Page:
Business psychology

Six tips for naming and taming your imposter syndrome

- March 13, 2024 3 MIN READ
Imposer syndrome: man holds up a replica of his smiling face revaling nervous face beneath it.

 

Imposter syndrome is commonly thought of as the feeling of being inadequate and a fraud despite a reputation for success at work, explains Charlotte Blair, but it doesn’t have to be that way.

We all have moments when we think ‘I shouldn’t be here’, whereby your brain conspires against you, making you ‘feel’ like you are out of control, and you end up catastrophising things.

Dr Gail Matthews, professor of psychology at Dominican University of California, conducted research on the prevalence of imposter syndrome and found that about seventy per cent of respondents experienced imposter feelings at some time in their lives. Fortunately, there are ways to combat this.

Imposter syndrome: Name it and tame it

The 2015 Pixar movie Inside Out is a comedy adventure set inside the brain of Riley, an eleven-year-old girl. Riley is upset about her parents’ decision to move states, which involves her changing schools and leaving her friends. In the film, Riley’s emotions are played by five characters: Joy, Sadness, Fear, Disgust and Anger. Riley bounces back and forth between these emotions, with the film focusing on the interplay between these ‘characters’.

Think of the cast in your own head, it might be the know-it-all, the naysayer, the judging self, the people pleaser, the bossy self, the perfectionist, the attention-to-detail self. The cast within your head can be large.

Each of these ‘characters’ has a gift, which you need to acknowledge. The perfectionist, she is trying to make sure everything is the best it can possibly be. However, if she takes over, she could slow things down. Instead, thank her for the gift of trying to ensure things are the best they can but think instead, ‘It’s okay, we have this, but done is better perfect.’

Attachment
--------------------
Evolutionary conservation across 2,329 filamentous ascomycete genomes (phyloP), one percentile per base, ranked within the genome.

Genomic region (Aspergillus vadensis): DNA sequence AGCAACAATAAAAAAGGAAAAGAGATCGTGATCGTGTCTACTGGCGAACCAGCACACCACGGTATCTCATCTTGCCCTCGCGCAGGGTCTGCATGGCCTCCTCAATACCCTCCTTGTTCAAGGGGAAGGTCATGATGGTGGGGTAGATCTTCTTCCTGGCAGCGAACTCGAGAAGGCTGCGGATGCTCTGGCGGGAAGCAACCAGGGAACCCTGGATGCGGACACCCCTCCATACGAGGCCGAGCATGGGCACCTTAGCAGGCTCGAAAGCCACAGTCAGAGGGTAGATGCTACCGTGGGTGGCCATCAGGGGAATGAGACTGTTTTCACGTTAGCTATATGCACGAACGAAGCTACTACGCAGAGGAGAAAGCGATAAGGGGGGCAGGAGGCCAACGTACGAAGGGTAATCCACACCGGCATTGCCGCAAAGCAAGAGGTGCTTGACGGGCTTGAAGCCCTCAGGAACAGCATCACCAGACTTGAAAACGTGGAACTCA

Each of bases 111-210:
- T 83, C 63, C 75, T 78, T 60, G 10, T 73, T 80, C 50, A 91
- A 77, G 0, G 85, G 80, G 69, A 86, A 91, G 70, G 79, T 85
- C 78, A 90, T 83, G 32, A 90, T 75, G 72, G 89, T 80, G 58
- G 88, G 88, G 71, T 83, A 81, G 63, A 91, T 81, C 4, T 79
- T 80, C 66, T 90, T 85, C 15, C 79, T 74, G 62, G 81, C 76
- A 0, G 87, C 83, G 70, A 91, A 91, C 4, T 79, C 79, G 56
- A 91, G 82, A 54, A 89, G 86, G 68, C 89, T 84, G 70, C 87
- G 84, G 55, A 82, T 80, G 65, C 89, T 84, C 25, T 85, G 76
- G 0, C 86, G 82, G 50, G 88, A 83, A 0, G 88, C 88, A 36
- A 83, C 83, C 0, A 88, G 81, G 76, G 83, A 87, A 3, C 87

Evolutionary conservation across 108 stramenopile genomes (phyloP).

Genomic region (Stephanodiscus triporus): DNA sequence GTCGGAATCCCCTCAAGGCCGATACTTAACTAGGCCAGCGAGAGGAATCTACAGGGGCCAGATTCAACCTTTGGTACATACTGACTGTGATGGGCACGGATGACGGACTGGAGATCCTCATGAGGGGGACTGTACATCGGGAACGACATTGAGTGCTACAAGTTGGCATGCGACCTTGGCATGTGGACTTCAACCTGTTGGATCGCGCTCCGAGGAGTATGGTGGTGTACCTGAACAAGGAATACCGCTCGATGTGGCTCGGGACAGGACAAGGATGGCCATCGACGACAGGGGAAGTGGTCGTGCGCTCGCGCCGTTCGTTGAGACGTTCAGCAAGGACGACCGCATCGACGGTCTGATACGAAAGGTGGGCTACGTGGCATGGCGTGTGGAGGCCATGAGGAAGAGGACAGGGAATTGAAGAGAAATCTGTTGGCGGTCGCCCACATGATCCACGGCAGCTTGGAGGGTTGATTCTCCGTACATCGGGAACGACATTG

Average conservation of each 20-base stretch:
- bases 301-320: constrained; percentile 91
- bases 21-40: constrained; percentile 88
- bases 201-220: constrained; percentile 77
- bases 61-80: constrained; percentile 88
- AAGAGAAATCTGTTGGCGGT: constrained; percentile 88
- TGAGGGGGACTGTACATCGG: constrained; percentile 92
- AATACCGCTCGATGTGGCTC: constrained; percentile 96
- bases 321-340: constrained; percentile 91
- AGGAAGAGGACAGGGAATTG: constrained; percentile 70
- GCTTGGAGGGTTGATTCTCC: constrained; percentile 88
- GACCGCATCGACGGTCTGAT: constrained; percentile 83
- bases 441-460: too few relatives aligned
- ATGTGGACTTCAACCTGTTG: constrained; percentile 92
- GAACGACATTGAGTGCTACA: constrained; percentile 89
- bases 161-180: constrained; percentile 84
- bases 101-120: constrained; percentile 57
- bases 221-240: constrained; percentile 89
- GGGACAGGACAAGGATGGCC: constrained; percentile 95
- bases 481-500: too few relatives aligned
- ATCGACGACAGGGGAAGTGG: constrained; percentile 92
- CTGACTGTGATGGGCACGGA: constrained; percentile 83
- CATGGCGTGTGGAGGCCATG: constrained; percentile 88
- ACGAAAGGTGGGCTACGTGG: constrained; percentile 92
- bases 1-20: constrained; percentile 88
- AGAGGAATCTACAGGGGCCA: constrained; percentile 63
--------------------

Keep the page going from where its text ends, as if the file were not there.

Take time to identify your cast give them names, and talk to them (just watch out if you do this in public, as you might get funny looks). Kate Morris, the founder of Australian online cosmetics retailer Adore Beauty calls her imposter self Kevin. ‘Oh, that’s just Kevin. Thanks for that, Kevin. Now just zip it.’

Life is easier with an awareness of your cast. If you understand yourself better, by recognising the roles they play, you can be kinder to yourself and braver. The key is to name them, thank them for their contribution in trying to keep you safe, but ultimately recognise that safe is not always where things grow and flourish.

How to unleash your personal strengths for business growth

Here are some other tips to try when your imposter feelings start getting in your way:

  1. Remember there is nothing wrong with you. Remember, more than seventy per cent of people struggle with imposter syndrome at some point (and I’d say some of the others are lying!). It’s as normal as breathing, yet we don’t say I have breathing in and out syndrome.
  2. Recognise that feelings are not facts. Both are helpful and sometimes one gets in the way of the other. In this instance, looking at the facts and the evidence then ask if you are the best person to judge than evidence. Seek input from others.
  3. Expect to make some mistakes and learn from them. We learn more from studying our successes, but our failures are growth zones, too. If you are someone who lovers learning, embrace this.
  4. Create a brag file. When you get feedback on something, maybe it’s a presentation you have given or a workshop you’ve delivered, what do you normally focus on? Is it the one negative comment, not the ninety-nine positive ones? Feedback is a gift, but we focus on the wrong things sometimes. Try keeping two files – one with all the positives comments you get, the things you have done well, and another with all the negative comments. When you are having that moment of doubt, go look at the files. Which is bigger?
  5. Be brave and take action. Seth Godin, in his Akimbo podcast, states that the biggest gatekeepers are the voices inside your head. Instead of waiting in line for someone to pick you, what if you pick yourself
  6. Seek support from a coach who can help you develop future thinking strategies to navigate a path forward.

Navigating imposter syndrome in your career can be daunting, but it’s a common challenge.  Remember you are in charge; you are the director of your own Career and life journey.


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